P.S. I'd love to hear how it goes with your somatic meditations in the comments!

Letting Go of the Busy by Saying Hello to the Body- ebook


Body Intelligence Meditation by Ged Sumner

Audio downloads of Ged's somatic meditations

If you liked this episode, you might also like

Embodied Mindfulness with Jamie McHugh

Body Maps and Interoception with Steve Haines

Mindfulness Expressed in the Body with Bo Forbes

If you’re inspired to leave a review on iTunes or Stitcher I would be oh so grateful! It helps more body nerds to find their way to the show and connects us more as a community. Body nerds unite!

Embodied Mindfulness with Jamie McHugh (LBP 037)

Today we're kicking off season 2 of the podcast with a conversation with Jamie McHugh of Somatic Expression about embodied mindfulness. Somatic Expression helps people to research and resource their own bodies through the 5 essential somatic technologies: breath, vocalization, contact, movement, and stillness. In our conversation today we hone in on what embodied mindfulness means. Jamie says his work is really about changing people's perception of what it means to be a body. He asks, "How can we invest ourselves in curiousity? How can our bodies be places of inquiry and exploration?".



Conversation highlights

  • What are the 5 essential somatic technologies and why does Jamie use the word "technology" to describe them?
  • We spend plenty of time talking about teaching critical thinking skills to children,  but where are we teaching critical sensing skills to both children and adults?
  • What is physical education really?
  • How can working with the body in an educational setting be subversive?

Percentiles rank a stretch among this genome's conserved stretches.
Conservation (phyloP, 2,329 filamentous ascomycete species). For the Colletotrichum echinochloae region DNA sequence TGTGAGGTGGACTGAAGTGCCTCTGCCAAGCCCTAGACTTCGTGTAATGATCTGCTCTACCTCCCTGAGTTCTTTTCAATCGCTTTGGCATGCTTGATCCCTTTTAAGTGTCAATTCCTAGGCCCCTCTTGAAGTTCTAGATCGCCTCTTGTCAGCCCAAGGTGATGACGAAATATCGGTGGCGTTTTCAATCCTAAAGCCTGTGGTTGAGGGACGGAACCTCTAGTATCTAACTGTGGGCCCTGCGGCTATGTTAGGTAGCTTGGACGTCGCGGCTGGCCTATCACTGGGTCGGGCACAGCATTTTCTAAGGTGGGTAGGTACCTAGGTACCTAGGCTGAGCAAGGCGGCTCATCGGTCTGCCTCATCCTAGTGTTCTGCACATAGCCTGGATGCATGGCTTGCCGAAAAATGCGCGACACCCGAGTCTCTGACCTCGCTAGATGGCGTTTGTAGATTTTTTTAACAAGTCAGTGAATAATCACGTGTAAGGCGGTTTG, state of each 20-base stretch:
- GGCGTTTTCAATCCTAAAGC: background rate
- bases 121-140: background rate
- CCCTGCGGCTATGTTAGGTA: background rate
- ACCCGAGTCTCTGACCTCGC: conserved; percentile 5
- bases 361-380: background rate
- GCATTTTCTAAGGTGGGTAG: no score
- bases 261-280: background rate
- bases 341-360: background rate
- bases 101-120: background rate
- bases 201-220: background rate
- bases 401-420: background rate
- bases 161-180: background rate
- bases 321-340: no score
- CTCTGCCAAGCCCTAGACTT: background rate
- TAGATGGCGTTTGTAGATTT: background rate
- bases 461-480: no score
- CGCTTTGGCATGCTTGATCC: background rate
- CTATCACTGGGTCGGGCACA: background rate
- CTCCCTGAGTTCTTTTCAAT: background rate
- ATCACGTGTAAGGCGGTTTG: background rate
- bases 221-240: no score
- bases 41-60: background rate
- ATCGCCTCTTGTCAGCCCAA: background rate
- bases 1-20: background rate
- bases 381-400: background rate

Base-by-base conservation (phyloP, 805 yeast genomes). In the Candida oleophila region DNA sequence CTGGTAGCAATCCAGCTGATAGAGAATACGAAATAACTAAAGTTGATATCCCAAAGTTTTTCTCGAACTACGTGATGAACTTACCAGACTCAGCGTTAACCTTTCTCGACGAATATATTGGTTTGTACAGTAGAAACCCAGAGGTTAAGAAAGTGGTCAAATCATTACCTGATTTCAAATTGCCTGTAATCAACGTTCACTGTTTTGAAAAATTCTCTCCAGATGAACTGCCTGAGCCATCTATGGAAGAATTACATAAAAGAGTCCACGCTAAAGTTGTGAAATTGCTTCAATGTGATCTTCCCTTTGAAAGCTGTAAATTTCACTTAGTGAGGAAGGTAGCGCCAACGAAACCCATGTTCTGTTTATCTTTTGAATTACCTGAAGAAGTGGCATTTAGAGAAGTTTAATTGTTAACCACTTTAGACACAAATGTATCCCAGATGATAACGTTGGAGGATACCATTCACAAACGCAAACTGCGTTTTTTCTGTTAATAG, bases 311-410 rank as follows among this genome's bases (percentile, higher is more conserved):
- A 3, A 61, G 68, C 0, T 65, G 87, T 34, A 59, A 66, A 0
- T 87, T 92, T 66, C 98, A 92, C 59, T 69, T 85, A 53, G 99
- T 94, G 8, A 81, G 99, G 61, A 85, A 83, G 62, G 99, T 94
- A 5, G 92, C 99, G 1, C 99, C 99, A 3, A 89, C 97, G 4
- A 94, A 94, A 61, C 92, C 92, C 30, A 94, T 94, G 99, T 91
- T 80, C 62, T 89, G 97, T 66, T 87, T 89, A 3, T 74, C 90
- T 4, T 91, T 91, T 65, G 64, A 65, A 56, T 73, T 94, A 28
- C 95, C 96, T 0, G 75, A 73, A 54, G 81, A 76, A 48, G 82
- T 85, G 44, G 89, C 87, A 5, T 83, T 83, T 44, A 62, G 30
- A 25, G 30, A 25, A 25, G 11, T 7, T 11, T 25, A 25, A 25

• Are classical meditation forms such as vipassana incompatible with the modern mind and with modern life?
  • Can sitting in this way (classical meditation forms) cause a person to go into  more of a fight-or-flight pattern?
  • Because of that does it pose some risk to those who aren't connected to the body?
  • Why sit in meditation at all?
  • What is a somatic mantra and how can we use one?
  • How technology is changing our perception of time and removing our fallow time where we aren't stimulated by input.
  • How do we re-calibrate this constant input to the neocortex?
  • The indigenous practices- especially Jamie's experience with the Pomo Indians- of using the expressive capacity of the body to connect the whole community.
  • Reviving the tradition of community dance and song in a non-stylized way (and how not to give your authority over to Beyonce).

Home play!

In the spirit of reviving spontaneous dance we're having a home dance party today! So turn on your favorite music and dance like no one's watching. What do you discover when it's just for you?


Emilie Conrad, founder of Continuum Movement

Bonnie Bainbridge Cohen Body Mind Centering

Marjorie Barstow, one of Alexander's first students

Fritz Smith and Zero Balancing